The Employment Report is consistent with a “low altitude & slow speed” economy

The first chart describes the “low flying/slow speed” economy

Low Altitude & Speed_1

The others are a consequence!

Low Altitude & Speed_2

Update: One risk of “slow speed” is that the economy may “stall”. Justin Wolfers blogs :

This morning’s disappointing employment report confirms what an array of economic indicators has been suggesting for some time: The economy is slowing.


The latest readings of this index underscore the fact that, on average, the sum of economic data released so far through 2015 has tended to be worse than expected.

I like to think of this as an index that tells economists how much they need to change their minds, and in what direction. And it says that it is time to revisit earlier optimism, and to warn about the possibility that the recovery may be at risk of stalling.

Update 2: The lagging indicator nature of the labor market is consistent with this quote:

“The recovery’s not as robust as was assumed,” said Megan Greene, chief economist at John Hancock Asset Management. “The jobs data is finally catching up to the rest of the indicators.”

A ‘lopsided’ Fed

Justin Wolfers has an interesting article on a nascent Prediction Market: “Concerns About Deflation Show Up in an Obscure Derivatives Market”:

Something unusual is happening to prices right now: They are falling.

The recent sharp decline in gas prices is part of the story, but there is now growing fear that the Federal Reserve will undershoot its own 2 percent inflation target, hindering the economic recovery. There’s also a small but worrying risk that the economy could enter a deflationary rut.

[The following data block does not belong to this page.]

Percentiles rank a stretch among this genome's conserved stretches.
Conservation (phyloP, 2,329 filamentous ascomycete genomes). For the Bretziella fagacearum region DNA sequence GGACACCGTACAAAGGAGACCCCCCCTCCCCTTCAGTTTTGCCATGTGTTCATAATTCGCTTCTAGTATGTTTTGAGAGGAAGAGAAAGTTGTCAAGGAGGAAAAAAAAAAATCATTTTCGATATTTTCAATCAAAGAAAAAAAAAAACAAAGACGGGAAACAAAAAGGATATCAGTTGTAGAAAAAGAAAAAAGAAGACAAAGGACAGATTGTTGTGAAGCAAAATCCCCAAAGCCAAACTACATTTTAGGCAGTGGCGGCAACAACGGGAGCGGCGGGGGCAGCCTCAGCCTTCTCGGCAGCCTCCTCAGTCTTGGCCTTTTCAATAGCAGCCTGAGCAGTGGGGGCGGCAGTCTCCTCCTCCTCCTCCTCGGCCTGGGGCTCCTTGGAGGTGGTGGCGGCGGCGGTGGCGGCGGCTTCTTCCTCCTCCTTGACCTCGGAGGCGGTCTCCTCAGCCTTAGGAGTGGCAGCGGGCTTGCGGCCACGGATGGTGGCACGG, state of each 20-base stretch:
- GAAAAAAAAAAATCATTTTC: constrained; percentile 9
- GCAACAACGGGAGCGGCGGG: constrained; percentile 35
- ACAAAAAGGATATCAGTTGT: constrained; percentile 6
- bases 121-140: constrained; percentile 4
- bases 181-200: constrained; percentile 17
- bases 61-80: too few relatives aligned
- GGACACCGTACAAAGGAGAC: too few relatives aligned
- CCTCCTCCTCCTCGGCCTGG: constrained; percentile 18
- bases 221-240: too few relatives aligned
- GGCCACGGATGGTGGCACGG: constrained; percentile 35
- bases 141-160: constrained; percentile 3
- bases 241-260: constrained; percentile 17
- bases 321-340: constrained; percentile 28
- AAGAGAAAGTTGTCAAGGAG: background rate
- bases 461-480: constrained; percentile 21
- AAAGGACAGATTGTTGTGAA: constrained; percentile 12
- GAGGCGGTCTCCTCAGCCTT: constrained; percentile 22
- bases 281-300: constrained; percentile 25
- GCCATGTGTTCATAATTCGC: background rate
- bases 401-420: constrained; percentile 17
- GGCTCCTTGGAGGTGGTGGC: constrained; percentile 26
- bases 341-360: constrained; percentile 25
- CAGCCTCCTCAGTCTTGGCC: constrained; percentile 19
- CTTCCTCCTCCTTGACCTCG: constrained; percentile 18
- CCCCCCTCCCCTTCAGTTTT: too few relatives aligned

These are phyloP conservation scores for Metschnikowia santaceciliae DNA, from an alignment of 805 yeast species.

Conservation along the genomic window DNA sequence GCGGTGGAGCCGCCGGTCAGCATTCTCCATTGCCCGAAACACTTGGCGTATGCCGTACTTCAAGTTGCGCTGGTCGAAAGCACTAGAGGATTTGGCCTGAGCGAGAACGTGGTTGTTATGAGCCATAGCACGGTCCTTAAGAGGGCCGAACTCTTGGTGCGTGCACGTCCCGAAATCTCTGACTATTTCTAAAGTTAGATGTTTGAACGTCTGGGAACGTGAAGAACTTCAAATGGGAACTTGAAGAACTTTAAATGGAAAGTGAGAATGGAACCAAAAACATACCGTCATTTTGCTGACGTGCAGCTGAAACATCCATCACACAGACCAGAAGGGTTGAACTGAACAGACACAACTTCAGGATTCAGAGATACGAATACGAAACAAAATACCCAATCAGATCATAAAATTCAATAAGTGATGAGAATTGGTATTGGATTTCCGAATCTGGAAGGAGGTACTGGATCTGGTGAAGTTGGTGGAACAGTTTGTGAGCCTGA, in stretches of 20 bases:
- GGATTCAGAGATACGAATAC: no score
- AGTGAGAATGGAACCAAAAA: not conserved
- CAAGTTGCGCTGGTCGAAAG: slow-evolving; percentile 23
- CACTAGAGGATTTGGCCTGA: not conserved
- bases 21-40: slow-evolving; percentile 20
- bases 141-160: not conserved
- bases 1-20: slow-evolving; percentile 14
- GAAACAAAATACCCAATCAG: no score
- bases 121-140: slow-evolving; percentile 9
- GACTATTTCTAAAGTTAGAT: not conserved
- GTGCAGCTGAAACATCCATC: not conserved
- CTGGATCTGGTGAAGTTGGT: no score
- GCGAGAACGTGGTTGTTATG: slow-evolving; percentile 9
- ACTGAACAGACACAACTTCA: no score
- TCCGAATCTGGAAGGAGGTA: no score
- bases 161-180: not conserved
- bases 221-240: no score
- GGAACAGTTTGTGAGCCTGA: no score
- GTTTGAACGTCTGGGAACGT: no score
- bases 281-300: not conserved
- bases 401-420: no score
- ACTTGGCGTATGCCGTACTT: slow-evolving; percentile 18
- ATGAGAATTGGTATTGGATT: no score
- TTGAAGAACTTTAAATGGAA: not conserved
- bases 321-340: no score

At issue are inflation expectations. Economists believe expectations are critical because they shape the decisions individual shopkeepers make when deciding whether and by how much to raise their prices. Beliefs about inflation create a self-fulfilling prophecy in which today’s expected inflation becomes tomorrow’s actual inflation. The trick to managing inflation then, is to manage inflation expectations. In practice, though, it is very hard to observe what people expect inflation to be.

That’s why it’s worth paying close attention to the disturbing portents from a relatively young and obscure derivatives market that provides new perspectives on inflation expectations — tracking not only the likely level of inflation, but also the risks that inflation might be too high, too low or just right. In this market, derivatives called inflation caps and inflation floors are, effectively, bets on the trajectory of prices over the next few years.


For several years now, these markets — as well as related inflation-indexed bonds and inflation swaps — have been a source of comfort for policy makers, as they reported that inflation expectations were roughly consistent with the Fed’s inflation target. But over the last half-year, the markets have sounded a largely unheralded alert siren, reporting that expected inflation has fallen sharply. Inflation is now expected to run half a point or more below target for many years.

To some extent, this decline in inflation expectations reflects a vote of confidence in the Fed, as earlier fears of high inflation have come to be seen as an increasingly distant possibility. But it also reflects fears of Fed timidity, as the risk of prolonged deflation remains high.

By this measure, the Fed has been halfway successful at establishing its credibility, successfully bolstering its inflation-fighting bona fides, but failing to instill sufficient confidence that it stands ready to fight the drag of very low inflation or outright deflation.

As I argued here, the Fed is trying to compensate for its failure with a “bad attitude”, considering the mostly useless NAIRU concept as providing the “blueprint” for its interest rate decisions.